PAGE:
- Covid-19 causes collapse of travel demand, hitting airlines & aircraft manufacturers
- Measures undertaken by Airbus to battle the situation
The Coronavirus pandemic has affected almost all industries across the globe, while there are a few which have been weighed down severely. Unfortunately, the Airlines industry falls into the second category. The pandemic has plunged the industry into an unprecedented crisis amidst restrictions on travel led by government regulations related to lockdown worldwide. In our previous blog, we discussed how Boeing received a fresh blow from the Covid-19 crisis, over and above its undergoing trouble due to the global grounding of its 737 MAX planes since March 2019, after the said model was involved in two consequent crashes. Though, Boeing already had a lot on its plate to handle prior to the Covid-19, however, other aircraft manufacturers such as its rival Airbus are no less immune to the pressures of the now widespread pandemic. Airbus and Boeing, who have enjoyed a duopoly for several years now, are suddenly seeing demand evaporate overnight, both due to grounding of fleet, as well as deferring and/or cancelling new orders from the Airline operators. Airbus has so far registered order cancelations for 29, A320/A321 alongside 17, A350 in 2020. In addition, in early April, budget-carrier Easyjet said it would defer the delivery of at least 24 Airbus aircrafts. While these figures are so far lower than the order cancellations faced by Boeing, future cancellations of orders seem inevitable indicating a rather grim picture for Airbus for whom defence and space account for less than 20% of revenue. In March 2020, the Company announced a slew of measures that it was undertaking to boost its liquidity and balance sheet:
- Secured new € 15 bn credit facility
- Withdrawal of the 2019 dividend proposal of € 1.80/share, with cash value of approx. € 1.4 bn
- Suspension of voluntary top up in pension funding
- Withdrawal of 2020 guidance (target of deliveries of c. 880 commercial aircrafts in 2020)
In conjunction with the above, Airbus says it has identified operational scenarios, including measures to effectively minimize cash requirements and will be activated based on further developments of the Covid-19 pandemic.
Furthermore, in order to grapple with the crisis situation, the European giant declared earlier this month that it is initiating a cut on the production of its commercial aircrafts owing to the falling demand due to Covid-19 apart from shortages on spare parts and health concerns. Airbus has cut production on its narrow-body A320s by a third equating to 40 frames per month, whilst production of its larger jets would be cut down by 42% to 6 A350s per month and 2 A330s. While Airbus had gone into the year with a goal of handing around 880 planes in 2020 (2020 guidance) or an average of 73 planes /month, it will now be looking at manufacturing around 48 planes across the 3 programs: A320, A350 and A330. Guillaume Faury, Airbus’ CEO says the company is gearing up to deal both with supply chain issues as well as deferral requests from customers. The production cut is said to allow Airbus a critical balancing act between considering flexibility needs of its customers whilst not cutting off vital income to its subcontractors. While the Company is looking at deferring capital expenditures and reducing its cost structure, Faury clarified that Airbus was not looking at closing factories, at least in the short-term.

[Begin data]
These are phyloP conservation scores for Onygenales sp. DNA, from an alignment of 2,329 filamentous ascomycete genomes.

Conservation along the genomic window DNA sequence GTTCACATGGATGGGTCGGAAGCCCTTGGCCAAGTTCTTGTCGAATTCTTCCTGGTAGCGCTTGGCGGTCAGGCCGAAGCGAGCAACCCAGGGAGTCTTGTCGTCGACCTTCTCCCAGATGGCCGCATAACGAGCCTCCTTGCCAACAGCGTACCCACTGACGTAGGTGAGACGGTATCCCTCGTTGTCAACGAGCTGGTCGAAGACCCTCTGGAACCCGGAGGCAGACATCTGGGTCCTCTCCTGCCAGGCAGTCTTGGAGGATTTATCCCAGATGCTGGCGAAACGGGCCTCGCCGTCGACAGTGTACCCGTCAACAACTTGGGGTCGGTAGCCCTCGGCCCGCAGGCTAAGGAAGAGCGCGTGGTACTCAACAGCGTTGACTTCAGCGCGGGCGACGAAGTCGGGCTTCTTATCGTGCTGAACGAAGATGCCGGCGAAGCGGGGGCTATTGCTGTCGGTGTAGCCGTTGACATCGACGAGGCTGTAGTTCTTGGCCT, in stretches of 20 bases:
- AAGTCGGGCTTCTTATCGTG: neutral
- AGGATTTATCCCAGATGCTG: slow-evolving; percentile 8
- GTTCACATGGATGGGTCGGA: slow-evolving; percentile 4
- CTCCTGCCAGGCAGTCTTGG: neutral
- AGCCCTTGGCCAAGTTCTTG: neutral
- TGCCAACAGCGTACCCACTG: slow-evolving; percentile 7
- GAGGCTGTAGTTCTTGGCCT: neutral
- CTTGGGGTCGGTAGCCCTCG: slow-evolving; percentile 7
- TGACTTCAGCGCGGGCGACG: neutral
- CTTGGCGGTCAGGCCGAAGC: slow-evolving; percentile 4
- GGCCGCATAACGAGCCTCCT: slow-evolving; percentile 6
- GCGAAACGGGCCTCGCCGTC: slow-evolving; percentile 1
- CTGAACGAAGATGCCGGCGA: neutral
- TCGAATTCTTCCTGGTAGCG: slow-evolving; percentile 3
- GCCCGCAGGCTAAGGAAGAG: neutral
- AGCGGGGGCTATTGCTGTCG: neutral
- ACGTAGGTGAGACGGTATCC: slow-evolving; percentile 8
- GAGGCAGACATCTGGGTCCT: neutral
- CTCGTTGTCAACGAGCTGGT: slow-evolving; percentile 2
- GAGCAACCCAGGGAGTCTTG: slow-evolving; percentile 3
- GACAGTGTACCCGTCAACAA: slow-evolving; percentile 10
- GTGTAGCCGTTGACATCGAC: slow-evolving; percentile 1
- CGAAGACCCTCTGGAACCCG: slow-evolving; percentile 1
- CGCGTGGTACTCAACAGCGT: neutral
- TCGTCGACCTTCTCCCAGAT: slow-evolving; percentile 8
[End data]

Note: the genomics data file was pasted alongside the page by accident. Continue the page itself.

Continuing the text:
In a statement released to its employees on 27th April, the Company warned its 135,000 strong workforce of potentially deep job cuts, with its sustainability at stake in the absence of immediate action. Airbus has begun the implementation of government-assisted furlough scheme, starting with 3,000 workers in France. Industry analysts warn, a similar restructuring plan as the Company’s 2007 Power8 that saw a job cut of 10,000 employees; could come into play this summer. In addition, Airbus is also said to be in talks with the various European governments which have come up with different schemes in order to assist struggling industries. Airbus is said to be “bleeding cash at an unprecedented level” (a record US$ 7.04 bn in Q1 2020 alone), Company Chief Faury warns of the need to undertake drastic measures with the future of Airbus in jeopardy. In line with the negative sentiment that has gripped the world, Moody’s revised its outlook to negative from stable for Airbus amidst the steep decline in travel demand and uncertainty regarding recovery of aviation industry as the pandemic drags on. The rating agency expects full-year deliveries in 2020 to be 40% below 2019 levels, based on the slump in demand for air travel and delivery delays, and returning to 2019 levels by 2022 end, thereby resulting in "sizable" negative free cash flow in the year 2020.
As per estimates from Roland Berger, one of the leading consulting firms globally, in a worst case scenario, if global travel restrictions continue for another six months, aircraft demand is set to decline by almost a half through 2030 (or c. 10,460 jets). IATA estimates that the airline industry would likely burn through close to US$ 61 bn in Q2 2020 globally, with some carriers possibly running out of cash. With new plane orders set to take a significant amount of time to recover, Airbus is going to grapple to sustain its business by employing several measures. Needless to say, it is going to be an uphill climb for the Company to merely survive, if not thrive for the next couple of years. Faury warns, “Unfortunately, the aviation industry will emerge into this new world very much weaker and more vulnerable than we went into it”.